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Project Safe Neighborhoods (PSN)

Frequently Asked Questions

Access answers to frequently asked questions (FAQ) related to different aspects of the Project Safe Neighborhoods (PSN) program.

Gang Set-Aside Funding FAQs

A “Gang Task Force” is any coordinated effort involving more than one federal, state, local, or tribal law enforcement agency to collaboratively investigate and prosecute criminal and/or transnational organizations that are committing the crimes listed in the PSN Authorization Act (high levels of violent crime, firearms offenses, human trafficking, and drug trafficking). A task force does not need to be led by or include participation of a federal agency; a task force composed entirely of state, local, and/or tribal agencies can qualify. If a federal agency is involved, it may not receive grant funds.

No. The collaborative, coordinated effort does not need to be officially designated a “Gang Task Force,” so long as it is focused on the investigation and prosecution of criminal and/or transnational organizations engaging in the categories of offenses outlined in the Act.

No. Both pre-existing and newly created “Gang Task Forces” may qualify for the 30% set-aside funds under the Act.

Yes, provided that the PSN Team is focused, at least in part, on the investigation and prosecution of criminal and/or transnational organizations that are engaged in high levels of violent crime, firearms offenses, human trafficking, and drug trafficking.

Yes, as long as this collaboration is focused, at least in part, on the investigation and prosecution of criminal and/or transnational organizations committing the categories of offenses identified in the PSN Authorization Act.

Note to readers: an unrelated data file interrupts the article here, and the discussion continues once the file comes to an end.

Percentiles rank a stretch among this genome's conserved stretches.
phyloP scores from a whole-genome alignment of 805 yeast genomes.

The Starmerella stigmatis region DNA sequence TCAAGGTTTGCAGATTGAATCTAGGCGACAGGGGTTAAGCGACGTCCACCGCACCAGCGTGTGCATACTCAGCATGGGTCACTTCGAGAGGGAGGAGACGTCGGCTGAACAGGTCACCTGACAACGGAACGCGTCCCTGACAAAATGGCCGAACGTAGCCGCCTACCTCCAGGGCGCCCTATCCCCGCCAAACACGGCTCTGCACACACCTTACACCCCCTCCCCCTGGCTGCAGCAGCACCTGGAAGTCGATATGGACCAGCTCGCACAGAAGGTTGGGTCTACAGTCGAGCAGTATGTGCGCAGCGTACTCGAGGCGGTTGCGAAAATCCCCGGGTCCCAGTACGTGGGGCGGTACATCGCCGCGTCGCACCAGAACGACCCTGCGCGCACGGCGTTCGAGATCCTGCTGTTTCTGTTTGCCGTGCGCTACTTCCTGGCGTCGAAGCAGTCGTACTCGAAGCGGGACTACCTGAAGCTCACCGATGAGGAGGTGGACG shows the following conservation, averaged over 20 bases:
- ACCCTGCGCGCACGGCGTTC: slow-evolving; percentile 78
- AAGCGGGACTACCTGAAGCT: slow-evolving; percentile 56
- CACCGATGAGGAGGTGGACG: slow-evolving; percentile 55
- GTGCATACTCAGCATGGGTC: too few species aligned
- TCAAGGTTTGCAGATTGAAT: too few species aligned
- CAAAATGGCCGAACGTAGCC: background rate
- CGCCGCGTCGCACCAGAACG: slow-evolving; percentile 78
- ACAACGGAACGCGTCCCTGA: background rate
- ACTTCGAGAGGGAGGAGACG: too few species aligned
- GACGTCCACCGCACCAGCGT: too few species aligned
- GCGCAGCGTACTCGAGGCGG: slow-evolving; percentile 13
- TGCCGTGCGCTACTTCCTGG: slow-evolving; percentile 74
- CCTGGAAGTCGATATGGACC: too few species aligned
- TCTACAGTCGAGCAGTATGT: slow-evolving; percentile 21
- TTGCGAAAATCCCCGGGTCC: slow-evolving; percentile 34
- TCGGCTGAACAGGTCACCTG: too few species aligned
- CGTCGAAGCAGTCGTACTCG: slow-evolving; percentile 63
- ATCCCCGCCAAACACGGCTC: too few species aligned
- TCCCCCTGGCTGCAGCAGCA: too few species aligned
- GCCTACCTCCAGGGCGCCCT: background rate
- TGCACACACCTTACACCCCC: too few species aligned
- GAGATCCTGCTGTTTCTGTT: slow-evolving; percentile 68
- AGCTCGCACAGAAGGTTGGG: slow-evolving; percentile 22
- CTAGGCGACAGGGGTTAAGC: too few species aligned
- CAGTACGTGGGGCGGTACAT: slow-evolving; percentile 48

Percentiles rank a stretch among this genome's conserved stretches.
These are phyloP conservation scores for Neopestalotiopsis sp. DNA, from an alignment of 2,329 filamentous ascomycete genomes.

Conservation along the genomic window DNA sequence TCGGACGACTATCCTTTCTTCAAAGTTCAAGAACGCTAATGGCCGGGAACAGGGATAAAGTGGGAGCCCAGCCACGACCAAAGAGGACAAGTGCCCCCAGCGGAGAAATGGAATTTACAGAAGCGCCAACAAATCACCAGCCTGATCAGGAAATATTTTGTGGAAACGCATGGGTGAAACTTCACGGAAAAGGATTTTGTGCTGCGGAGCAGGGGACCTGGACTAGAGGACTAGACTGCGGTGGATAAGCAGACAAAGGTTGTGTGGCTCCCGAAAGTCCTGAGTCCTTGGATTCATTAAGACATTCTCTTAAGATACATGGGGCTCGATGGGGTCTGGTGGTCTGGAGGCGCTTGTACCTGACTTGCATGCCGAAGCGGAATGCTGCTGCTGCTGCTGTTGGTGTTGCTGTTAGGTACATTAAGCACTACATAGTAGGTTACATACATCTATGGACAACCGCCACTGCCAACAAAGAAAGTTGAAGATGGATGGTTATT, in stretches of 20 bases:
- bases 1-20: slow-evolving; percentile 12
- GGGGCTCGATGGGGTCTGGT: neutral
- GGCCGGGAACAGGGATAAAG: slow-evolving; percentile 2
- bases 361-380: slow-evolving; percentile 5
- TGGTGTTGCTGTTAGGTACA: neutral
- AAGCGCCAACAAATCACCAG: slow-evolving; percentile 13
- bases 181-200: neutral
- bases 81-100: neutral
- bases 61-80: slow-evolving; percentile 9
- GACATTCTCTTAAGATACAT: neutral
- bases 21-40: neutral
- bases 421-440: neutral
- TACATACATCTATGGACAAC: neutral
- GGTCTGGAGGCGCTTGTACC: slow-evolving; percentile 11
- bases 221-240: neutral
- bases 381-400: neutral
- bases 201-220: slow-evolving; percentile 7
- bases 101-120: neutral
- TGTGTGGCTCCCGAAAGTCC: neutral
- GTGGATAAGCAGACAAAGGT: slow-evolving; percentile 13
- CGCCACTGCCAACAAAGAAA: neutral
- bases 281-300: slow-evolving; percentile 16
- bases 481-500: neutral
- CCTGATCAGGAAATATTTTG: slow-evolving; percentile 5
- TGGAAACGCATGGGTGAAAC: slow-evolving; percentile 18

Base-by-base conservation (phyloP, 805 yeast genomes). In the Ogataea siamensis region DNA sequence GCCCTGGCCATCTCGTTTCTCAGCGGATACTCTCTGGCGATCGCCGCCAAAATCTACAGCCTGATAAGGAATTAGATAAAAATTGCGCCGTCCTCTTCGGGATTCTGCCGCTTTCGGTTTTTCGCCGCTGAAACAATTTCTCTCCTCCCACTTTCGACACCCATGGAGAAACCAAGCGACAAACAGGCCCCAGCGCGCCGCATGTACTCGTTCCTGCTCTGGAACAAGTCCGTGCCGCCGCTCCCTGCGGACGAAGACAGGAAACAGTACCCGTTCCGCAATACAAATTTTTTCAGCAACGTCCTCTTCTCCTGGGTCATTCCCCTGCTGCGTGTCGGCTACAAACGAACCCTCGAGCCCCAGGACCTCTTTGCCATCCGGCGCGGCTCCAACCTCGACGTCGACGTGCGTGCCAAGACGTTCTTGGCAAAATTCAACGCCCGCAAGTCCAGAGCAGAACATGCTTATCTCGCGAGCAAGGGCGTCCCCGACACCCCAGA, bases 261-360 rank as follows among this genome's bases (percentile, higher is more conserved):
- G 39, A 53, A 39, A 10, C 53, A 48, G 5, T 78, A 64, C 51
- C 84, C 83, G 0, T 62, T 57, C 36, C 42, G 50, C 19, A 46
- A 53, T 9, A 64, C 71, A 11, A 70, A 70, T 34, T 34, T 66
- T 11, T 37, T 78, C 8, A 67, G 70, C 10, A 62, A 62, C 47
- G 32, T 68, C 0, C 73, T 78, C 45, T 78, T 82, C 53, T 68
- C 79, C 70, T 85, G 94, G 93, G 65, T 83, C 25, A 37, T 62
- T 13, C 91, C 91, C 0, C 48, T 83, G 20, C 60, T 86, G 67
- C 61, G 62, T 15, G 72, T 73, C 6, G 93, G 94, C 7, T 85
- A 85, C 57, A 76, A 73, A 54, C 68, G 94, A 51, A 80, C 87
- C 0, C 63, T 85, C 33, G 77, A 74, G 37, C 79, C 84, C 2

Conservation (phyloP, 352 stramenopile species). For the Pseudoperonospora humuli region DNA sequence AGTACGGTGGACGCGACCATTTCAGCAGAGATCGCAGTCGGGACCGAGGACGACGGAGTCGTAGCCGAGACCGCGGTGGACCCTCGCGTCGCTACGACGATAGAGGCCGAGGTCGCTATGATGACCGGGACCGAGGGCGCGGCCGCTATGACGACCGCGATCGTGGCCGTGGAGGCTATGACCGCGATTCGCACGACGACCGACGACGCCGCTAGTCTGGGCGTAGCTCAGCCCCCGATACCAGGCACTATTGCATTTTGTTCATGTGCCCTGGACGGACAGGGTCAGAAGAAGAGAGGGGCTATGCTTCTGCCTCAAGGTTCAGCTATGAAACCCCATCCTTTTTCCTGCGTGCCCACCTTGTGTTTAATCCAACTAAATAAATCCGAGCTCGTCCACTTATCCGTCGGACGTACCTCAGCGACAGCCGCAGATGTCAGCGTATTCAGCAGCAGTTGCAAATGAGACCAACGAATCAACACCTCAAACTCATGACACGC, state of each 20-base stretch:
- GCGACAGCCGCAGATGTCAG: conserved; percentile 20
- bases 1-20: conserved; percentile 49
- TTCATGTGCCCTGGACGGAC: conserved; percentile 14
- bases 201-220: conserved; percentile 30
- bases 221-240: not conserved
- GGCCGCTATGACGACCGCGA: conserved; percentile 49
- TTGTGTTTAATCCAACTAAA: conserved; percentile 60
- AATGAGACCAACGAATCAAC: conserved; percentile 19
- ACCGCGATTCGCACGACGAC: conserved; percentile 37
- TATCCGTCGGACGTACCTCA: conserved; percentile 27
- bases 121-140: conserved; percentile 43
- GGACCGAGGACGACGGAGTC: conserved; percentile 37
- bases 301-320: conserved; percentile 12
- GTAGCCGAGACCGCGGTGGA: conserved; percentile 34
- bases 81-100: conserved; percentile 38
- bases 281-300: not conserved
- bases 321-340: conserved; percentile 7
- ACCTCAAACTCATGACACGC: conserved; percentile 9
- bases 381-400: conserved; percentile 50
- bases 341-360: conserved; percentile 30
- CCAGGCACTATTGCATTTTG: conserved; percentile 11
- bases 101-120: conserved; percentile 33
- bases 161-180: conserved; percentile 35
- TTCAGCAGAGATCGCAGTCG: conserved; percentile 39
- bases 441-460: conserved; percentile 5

No, but the 30% set-aside funds must be used for collaborative, coordinated law enforcement efforts focused on criminal and/or transnational organizations, which includes but is not limited to gangs, that are engaged in high levels of violent crime, firearms offenses, human trafficking, and drug trafficking.

No. The 30% set-aside funds may be used for non-enforcement activities, such as outreach, prevention, and reentry programs, so long as the funds are used to address criminal and/or transnational organizations that are committing the categories of offenses outlined in the Act.

For this purpose, a “criminal organization” is a group of two or more individuals that exists for a period of time and that acts in concert with the aim of committing any of the categories of offenses outlined in the PSN Authorization Act, whether successful or not.

For this purpose, a “transnational organization” is a group of two or more individuals, one or more of whom is a citizen of a foreign country, that exists for a period of time and that acts in concert with the aim of committing any of the categories of offenses outlined in the PSN Authorization Act, whether successful or not.

No. As long as individuals associated with the criminal and/or transnational organization are acting in concert with the aim of committing the identified offenses in your district, the organization may be based elsewhere. For example, a criminal and/or transnational organization based in District A may illegally distribute firearms or narcotics in adjacent Districts B and C. The 30% set-aside funds may be used for collaborative, coordinated law enforcement efforts aimed at investigating and prosecuting firearms and narcotic offenses in Districts B and C that result from the actions of a criminal and/or transnational organization based in District A or elsewhere.

What constitutes a “high level” of a particular crime will vary from district to district. Each district should examine local crime conditions to determine what threshold to use when assessing whether a criminal and/or transnational organization is engaged in high levels of the categories of crime identified in the PSN Authorization Act.

Date Created: November 19, 2020